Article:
The world's largest international police organization warned on Monday that organized crime groups have infiltrated Africa's burgeoning billion-dollar mobile money industry as a platform for human trafficking, money laundering and the global drug trade.
Interpol's report said criminals' exploitation of Africans' growing reliance on mobile phones for banking and commerce has led to alarming rises in fraud, extortion, terrorism and illegal wildlife trade. It urged a crackdown on organized crime's ability to "exploit weaknesses in regulations and identification systems."
“The evidence shows that criminals are already exploiting mobile money services in Africa," said Cyril Gout, acting director of operational support and analysis for 194-nation Interpol, based in Lyon, France.
"The anonymity that these services too often allow and the technical nature of the industry also present a challenge to law enforcement in investigating and prosecuting these crimes,” he said in a statement. “This report emphasizes the need to act is now."
Weak and inconsistent IDs system
The 53-page report was part of Interpol's three-year Project ENACT to combat organized crime in Africa, which accounts for almost half of all registered mobile money accounts globally. By 2025, two-thirds of all people in most of Africa are projected to be using smartphones, up from about two-fifths today.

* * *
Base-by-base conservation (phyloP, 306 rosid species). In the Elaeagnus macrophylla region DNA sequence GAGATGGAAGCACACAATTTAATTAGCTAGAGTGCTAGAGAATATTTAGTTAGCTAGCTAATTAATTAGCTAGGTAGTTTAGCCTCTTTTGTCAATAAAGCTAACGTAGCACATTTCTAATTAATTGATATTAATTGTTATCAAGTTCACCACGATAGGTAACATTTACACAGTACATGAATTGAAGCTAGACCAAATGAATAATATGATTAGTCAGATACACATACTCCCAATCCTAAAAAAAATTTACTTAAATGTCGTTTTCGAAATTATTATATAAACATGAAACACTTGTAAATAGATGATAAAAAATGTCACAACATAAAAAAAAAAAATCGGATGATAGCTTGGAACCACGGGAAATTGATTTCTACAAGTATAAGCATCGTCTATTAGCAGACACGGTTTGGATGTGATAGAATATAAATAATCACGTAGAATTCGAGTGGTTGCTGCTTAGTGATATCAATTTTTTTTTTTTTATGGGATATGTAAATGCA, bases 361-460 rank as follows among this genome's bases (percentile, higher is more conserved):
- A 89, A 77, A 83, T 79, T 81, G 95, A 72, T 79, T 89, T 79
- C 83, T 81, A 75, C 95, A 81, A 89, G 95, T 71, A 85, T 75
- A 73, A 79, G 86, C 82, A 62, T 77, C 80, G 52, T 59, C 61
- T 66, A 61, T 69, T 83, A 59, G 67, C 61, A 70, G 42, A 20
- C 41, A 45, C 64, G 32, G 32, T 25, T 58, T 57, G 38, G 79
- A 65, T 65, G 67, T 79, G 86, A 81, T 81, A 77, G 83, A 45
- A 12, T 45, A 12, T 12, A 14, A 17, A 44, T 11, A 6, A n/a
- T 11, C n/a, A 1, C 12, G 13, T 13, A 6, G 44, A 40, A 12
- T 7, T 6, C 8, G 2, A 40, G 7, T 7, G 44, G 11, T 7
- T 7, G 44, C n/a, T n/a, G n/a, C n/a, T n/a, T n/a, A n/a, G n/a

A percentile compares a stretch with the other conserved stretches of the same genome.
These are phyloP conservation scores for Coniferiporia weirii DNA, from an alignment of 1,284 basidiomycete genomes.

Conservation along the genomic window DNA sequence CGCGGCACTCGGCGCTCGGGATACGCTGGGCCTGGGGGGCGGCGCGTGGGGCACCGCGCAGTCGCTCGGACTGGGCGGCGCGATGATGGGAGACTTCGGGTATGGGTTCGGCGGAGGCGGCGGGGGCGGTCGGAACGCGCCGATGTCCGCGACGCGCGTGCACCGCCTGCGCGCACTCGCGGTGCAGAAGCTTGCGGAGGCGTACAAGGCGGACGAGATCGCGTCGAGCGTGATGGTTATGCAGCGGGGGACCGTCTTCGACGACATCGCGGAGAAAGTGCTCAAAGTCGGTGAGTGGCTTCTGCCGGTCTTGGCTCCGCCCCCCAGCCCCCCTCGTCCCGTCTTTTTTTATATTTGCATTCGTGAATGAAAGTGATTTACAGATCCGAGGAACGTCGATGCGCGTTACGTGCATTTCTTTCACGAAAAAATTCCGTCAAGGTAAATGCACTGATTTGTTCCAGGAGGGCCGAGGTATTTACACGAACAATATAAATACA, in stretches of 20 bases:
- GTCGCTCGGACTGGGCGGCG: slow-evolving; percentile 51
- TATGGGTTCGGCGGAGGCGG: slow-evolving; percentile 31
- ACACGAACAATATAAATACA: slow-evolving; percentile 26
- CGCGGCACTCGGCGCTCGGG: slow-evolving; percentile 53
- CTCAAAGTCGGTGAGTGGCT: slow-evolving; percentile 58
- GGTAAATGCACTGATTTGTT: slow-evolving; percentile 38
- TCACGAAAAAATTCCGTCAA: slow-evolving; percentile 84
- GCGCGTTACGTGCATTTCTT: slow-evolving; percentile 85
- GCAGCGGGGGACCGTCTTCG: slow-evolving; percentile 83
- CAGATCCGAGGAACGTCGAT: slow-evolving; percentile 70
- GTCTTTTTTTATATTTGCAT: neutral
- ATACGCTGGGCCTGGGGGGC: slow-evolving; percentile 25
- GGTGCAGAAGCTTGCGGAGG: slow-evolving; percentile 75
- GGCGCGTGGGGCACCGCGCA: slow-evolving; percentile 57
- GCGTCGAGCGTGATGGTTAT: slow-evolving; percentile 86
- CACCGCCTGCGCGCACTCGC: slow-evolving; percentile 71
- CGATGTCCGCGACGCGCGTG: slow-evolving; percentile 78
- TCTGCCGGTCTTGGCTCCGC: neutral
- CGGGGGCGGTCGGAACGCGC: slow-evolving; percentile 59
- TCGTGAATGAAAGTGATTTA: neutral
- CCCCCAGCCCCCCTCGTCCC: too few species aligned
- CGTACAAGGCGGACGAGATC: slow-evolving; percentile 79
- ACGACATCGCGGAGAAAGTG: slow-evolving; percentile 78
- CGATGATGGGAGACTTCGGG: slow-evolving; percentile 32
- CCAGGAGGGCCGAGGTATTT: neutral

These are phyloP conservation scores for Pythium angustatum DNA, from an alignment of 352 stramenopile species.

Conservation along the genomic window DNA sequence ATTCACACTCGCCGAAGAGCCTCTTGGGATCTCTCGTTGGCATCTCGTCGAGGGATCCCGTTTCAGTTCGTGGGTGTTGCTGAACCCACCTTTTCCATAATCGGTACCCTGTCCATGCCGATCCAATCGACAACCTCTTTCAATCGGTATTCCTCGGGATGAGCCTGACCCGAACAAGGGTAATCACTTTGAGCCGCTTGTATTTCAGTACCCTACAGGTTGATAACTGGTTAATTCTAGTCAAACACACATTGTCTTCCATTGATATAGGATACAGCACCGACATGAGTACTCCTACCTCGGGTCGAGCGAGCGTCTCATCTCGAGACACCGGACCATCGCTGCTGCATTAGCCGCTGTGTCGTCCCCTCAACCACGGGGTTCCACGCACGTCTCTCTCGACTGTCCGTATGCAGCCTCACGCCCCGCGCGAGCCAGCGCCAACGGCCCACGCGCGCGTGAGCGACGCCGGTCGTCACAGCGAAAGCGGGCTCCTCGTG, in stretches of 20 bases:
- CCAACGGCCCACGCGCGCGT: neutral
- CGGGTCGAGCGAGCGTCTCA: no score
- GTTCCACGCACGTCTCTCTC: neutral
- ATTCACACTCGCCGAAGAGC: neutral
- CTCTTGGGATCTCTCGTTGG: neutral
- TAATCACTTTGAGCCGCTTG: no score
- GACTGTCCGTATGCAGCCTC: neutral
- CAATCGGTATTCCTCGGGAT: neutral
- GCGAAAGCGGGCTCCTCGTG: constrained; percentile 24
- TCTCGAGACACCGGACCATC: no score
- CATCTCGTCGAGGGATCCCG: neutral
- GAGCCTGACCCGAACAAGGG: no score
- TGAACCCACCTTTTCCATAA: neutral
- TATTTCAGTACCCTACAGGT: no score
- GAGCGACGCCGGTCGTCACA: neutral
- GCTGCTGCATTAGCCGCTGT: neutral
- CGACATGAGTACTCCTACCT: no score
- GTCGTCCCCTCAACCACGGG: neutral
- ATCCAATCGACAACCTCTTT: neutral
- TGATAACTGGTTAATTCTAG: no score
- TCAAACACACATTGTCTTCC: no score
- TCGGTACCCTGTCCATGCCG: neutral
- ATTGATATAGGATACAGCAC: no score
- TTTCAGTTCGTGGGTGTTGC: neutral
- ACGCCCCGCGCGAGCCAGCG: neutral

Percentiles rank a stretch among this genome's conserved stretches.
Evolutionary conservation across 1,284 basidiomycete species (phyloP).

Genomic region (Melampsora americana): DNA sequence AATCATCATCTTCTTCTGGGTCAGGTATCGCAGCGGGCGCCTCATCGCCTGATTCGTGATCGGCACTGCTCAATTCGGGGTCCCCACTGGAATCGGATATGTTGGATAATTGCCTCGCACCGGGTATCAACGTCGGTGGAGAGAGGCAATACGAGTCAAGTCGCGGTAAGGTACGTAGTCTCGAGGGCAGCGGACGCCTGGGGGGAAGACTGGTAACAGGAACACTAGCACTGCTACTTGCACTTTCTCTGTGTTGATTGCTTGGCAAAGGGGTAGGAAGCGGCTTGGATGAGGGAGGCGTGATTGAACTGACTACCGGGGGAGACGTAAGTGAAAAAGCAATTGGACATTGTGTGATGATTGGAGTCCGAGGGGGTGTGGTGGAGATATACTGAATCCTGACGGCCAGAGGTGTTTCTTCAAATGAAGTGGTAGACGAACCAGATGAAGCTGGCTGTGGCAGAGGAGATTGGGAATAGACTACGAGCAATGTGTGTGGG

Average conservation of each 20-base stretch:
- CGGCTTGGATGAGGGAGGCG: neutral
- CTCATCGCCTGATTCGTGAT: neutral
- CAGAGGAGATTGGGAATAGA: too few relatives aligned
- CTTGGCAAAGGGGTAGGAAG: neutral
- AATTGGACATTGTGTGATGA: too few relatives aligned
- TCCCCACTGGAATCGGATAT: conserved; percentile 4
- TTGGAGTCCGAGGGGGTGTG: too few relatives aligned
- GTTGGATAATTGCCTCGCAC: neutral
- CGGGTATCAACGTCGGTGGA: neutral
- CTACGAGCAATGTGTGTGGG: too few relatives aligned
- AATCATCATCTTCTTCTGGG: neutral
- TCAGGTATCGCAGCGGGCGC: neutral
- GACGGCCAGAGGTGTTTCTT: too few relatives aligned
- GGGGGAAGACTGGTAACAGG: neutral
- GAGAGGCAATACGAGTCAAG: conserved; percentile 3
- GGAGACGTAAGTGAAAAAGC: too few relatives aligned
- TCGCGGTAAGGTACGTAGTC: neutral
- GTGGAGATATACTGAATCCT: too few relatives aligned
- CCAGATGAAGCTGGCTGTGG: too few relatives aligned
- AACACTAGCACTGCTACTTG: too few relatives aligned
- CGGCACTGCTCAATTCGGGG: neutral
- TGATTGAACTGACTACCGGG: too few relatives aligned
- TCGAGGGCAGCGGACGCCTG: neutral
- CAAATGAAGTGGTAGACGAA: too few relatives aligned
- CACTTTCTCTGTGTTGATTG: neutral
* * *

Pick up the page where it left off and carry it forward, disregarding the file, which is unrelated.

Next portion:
The European Union-funded project is run in cooperation with the South Africa-based Institute for Security Studies and the Geneva-based Global Initiative's platform against transnational organized crime.
Though mobile technology has helped transform global development, giving poor, rural farmers and other business owners growing access to markets and cash, the weak and inconsistent systems used to verify user identities in a cash-based informal economy have posed tough challenges to law enforcement.
Africa's lack of standard IDs makes mobile money services more vulnerable to crime and adds to the difficulty for courts in using technical know-how and equipment for investigations, according to Interpol.
"This prominent role in society has enabled criminals to exploit weaknesses in regulations and identification systems, further enabled by a lack of experience and resources in law enforcement," the report said. "Such significant crimes pose a threat to stability and security across Africa if not addressed by member countries."